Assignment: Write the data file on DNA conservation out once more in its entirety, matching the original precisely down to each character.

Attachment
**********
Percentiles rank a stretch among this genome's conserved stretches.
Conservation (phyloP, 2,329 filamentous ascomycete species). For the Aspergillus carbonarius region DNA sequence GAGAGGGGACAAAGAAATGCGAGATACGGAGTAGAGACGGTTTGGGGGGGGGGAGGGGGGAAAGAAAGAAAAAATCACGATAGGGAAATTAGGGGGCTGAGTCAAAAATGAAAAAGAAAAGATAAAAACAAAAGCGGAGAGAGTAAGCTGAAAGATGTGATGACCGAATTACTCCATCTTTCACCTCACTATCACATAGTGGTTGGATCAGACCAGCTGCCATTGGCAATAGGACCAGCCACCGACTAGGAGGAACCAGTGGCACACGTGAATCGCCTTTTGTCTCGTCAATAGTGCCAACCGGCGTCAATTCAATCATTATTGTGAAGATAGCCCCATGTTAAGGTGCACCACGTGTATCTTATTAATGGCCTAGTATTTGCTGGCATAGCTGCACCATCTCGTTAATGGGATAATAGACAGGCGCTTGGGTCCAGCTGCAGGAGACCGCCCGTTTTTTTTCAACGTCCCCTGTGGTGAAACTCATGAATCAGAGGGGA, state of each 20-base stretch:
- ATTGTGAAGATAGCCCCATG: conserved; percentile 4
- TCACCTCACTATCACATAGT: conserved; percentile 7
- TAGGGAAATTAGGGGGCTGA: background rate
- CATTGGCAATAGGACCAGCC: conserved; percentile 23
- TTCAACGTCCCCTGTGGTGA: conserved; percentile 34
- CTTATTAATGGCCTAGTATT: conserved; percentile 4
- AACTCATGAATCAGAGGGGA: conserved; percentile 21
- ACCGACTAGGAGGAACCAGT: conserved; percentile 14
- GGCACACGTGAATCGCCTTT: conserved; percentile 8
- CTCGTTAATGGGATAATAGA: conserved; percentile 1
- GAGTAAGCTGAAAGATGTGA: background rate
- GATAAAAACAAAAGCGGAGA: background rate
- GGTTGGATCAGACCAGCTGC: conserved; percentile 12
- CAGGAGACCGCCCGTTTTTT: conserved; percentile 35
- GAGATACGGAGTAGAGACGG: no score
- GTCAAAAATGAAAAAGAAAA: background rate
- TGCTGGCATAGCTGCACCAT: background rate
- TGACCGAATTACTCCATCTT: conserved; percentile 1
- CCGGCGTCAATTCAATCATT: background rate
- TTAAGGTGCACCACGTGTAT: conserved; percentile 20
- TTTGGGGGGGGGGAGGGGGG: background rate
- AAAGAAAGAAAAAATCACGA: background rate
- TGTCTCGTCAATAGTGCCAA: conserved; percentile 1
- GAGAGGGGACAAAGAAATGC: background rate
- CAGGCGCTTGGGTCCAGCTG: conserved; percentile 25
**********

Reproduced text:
Percentiles rank a stretch among this genome's conserved stretches.
Conservation (phyloP, 2,329 filamentous ascomycete species). For the Aspergillus carbonarius region DNA sequence GAGAGGGGACAAAGAAATGCGAGATACGGAGTAGAGACGGTTTGGGGGGGGGGAGGGGGGAAAGAAAGAAAAAATCACGATAGGGAAATTAGGGGGCTGAGTCAAAAATGAAAAAGAAAAGATAAAAACAAAAGCGGAGAGAGTAAGCTGAAAGATGTGATGACCGAATTACTCCATCTTTCACCTCACTATCACATAGTGGTTGGATCAGACCAGCTGCCATTGGCAATAGGACCAGCCACCGACTAGGAGGAACCAGTGGCACACGTGAATCGCCTTTTGTCTCGTCAATAGTGCCAACCGGCGTCAATTCAATCATTATTGTGAAGATAGCCCCATGTTAAGGTGCACCACGTGTATCTTATTAATGGCCTAGTATTTGCTGGCATAGCTGCACCATCTCGTTAATGGGATAATAGACAGGCGCTTGGGTCCAGCTGCAGGAGACCGCCCGTTTTTTTTCAACGTCCCCTGTGGTGAAACTCATGAATCAGAGGGGA, state of each 20-base stretch:
- ATTGTGAAGATAGCCCCATG: conserved; percentile 4
- TCACCTCACTATCACATAGT: conserved; percentile 7
- TAGGGAAATTAGGGGGCTGA: background rate
- CATTGGCAATAGGACCAGCC: conserved; percentile 23
- TTCAACGTCCCCTGTGGTGA: conserved; percentile 34
- CTTATTAATGGCCTAGTATT: conserved; percentile 4
- AACTCATGAATCAGAGGGGA: conserved; percentile 21
- ACCGACTAGGAGGAACCAGT: conserved; percentile 14
- GGCACACGTGAATCGCCTTT: conserved; percentile 8
- CTCGTTAATGGGATAATAGA: conserved; percentile 1
- GAGTAAGCTGAAAGATGTGA: background rate
- GATAAAAACAAAAGCGGAGA: background rate
- GGTTGGATCAGACCAGCTGC: conserved; percentile 12
- CAGGAGACCGCCCGTTTTTT: conserved; percentile 35
- GAGATACGGAGTAGAGACGG: no score
- GTCAAAAATGAAAAAGAAAA: background rate
- TGCTGGCATAGCTGCACCAT: background rate
- TGACCGAATTACTCCATCTT: conserved; percentile 1
- CCGGCGTCAATTCAATCATT: background rate
- TTAAGGTGCACCACGTGTAT: conserved; percentile 20
- TTTGGGGGGGGGGAGGGGGG: background rate
- AAAGAAAGAAAAAATCACGA: background rate
- TGTCTCGTCAATAGTGCCAA: conserved; percentile 1
- GAGAGGGGACAAAGAAATGC: background rate
- CAGGCGCTTGGGTCCAGCTG: conserved; percentile 25